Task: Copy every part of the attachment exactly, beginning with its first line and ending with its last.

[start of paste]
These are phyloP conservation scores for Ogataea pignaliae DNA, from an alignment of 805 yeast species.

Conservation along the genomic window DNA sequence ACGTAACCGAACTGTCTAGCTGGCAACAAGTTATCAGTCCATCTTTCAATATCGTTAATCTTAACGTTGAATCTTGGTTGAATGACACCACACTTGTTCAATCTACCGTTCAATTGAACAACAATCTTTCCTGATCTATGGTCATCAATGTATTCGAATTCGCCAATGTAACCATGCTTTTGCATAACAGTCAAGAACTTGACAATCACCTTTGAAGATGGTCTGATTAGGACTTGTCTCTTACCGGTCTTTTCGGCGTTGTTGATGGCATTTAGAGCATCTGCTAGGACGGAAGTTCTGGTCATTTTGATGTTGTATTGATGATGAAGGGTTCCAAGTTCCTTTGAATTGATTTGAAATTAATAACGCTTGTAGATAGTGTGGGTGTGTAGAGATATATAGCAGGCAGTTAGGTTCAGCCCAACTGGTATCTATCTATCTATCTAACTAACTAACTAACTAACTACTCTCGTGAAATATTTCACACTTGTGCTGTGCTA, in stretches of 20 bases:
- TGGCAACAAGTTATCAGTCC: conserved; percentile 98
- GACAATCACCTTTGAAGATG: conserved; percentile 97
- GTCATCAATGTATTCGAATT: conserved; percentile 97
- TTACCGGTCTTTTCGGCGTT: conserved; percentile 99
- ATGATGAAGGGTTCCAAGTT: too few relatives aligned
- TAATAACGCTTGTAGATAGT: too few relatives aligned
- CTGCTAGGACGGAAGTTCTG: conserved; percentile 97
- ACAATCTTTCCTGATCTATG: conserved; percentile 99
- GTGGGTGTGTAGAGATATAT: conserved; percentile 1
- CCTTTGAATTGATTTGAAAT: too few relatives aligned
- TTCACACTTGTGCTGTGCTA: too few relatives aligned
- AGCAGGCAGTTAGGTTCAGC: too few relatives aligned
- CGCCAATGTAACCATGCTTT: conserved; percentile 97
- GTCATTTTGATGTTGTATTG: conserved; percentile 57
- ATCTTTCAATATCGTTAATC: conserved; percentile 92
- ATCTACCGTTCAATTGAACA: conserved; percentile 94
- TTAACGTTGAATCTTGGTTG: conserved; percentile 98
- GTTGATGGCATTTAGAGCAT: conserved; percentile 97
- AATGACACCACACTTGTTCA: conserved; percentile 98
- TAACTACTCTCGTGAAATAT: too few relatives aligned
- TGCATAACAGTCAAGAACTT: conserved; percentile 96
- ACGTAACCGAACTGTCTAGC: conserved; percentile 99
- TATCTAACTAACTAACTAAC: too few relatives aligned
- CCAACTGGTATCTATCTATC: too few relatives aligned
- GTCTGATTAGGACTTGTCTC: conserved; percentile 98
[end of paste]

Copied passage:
These are phyloP conservation scores for Ogataea pignaliae DNA, from an alignment of 805 yeast species.

Conservation along the genomic window DNA sequence ACGTAACCGAACTGTCTAGCTGGCAACAAGTTATCAGTCCATCTTTCAATATCGTTAATCTTAACGTTGAATCTTGGTTGAATGACACCACACTTGTTCAATCTACCGTTCAATTGAACAACAATCTTTCCTGATCTATGGTCATCAATGTATTCGAATTCGCCAATGTAACCATGCTTTTGCATAACAGTCAAGAACTTGACAATCACCTTTGAAGATGGTCTGATTAGGACTTGTCTCTTACCGGTCTTTTCGGCGTTGTTGATGGCATTTAGAGCATCTGCTAGGACGGAAGTTCTGGTCATTTTGATGTTGTATTGATGATGAAGGGTTCCAAGTTCCTTTGAATTGATTTGAAATTAATAACGCTTGTAGATAGTGTGGGTGTGTAGAGATATATAGCAGGCAGTTAGGTTCAGCCCAACTGGTATCTATCTATCTATCTAACTAACTAACTAACTAACTACTCTCGTGAAATATTTCACACTTGTGCTGTGCTA, in stretches of 20 bases:
- TGGCAACAAGTTATCAGTCC: conserved; percentile 98
- GACAATCACCTTTGAAGATG: conserved; percentile 97
- GTCATCAATGTATTCGAATT: conserved; percentile 97
- TTACCGGTCTTTTCGGCGTT: conserved; percentile 99
- ATGATGAAGGGTTCCAAGTT: too few relatives aligned
- TAATAACGCTTGTAGATAGT: too few relatives aligned
- CTGCTAGGACGGAAGTTCTG: conserved; percentile 97
- ACAATCTTTCCTGATCTATG: conserved; percentile 99
- GTGGGTGTGTAGAGATATAT: conserved; percentile 1
- CCTTTGAATTGATTTGAAAT: too few relatives aligned
- TTCACACTTGTGCTGTGCTA: too few relatives aligned
- AGCAGGCAGTTAGGTTCAGC: too few relatives aligned
- CGCCAATGTAACCATGCTTT: conserved; percentile 97
- GTCATTTTGATGTTGTATTG: conserved; percentile 57
- ATCTTTCAATATCGTTAATC: conserved; percentile 92
- ATCTACCGTTCAATTGAACA: conserved; percentile 94
- TTAACGTTGAATCTTGGTTG: conserved; percentile 98
- GTTGATGGCATTTAGAGCAT: conserved; percentile 97
- AATGACACCACACTTGTTCA: conserved; percentile 98
- TAACTACTCTCGTGAAATAT: too few relatives aligned
- TGCATAACAGTCAAGAACTT: conserved; percentile 96
- ACGTAACCGAACTGTCTAGC: conserved; percentile 99
- TATCTAACTAACTAACTAAC: too few relatives aligned
- CCAACTGGTATCTATCTATC: too few relatives aligned
- GTCTGATTAGGACTTGTCTC: conserved; percentile 98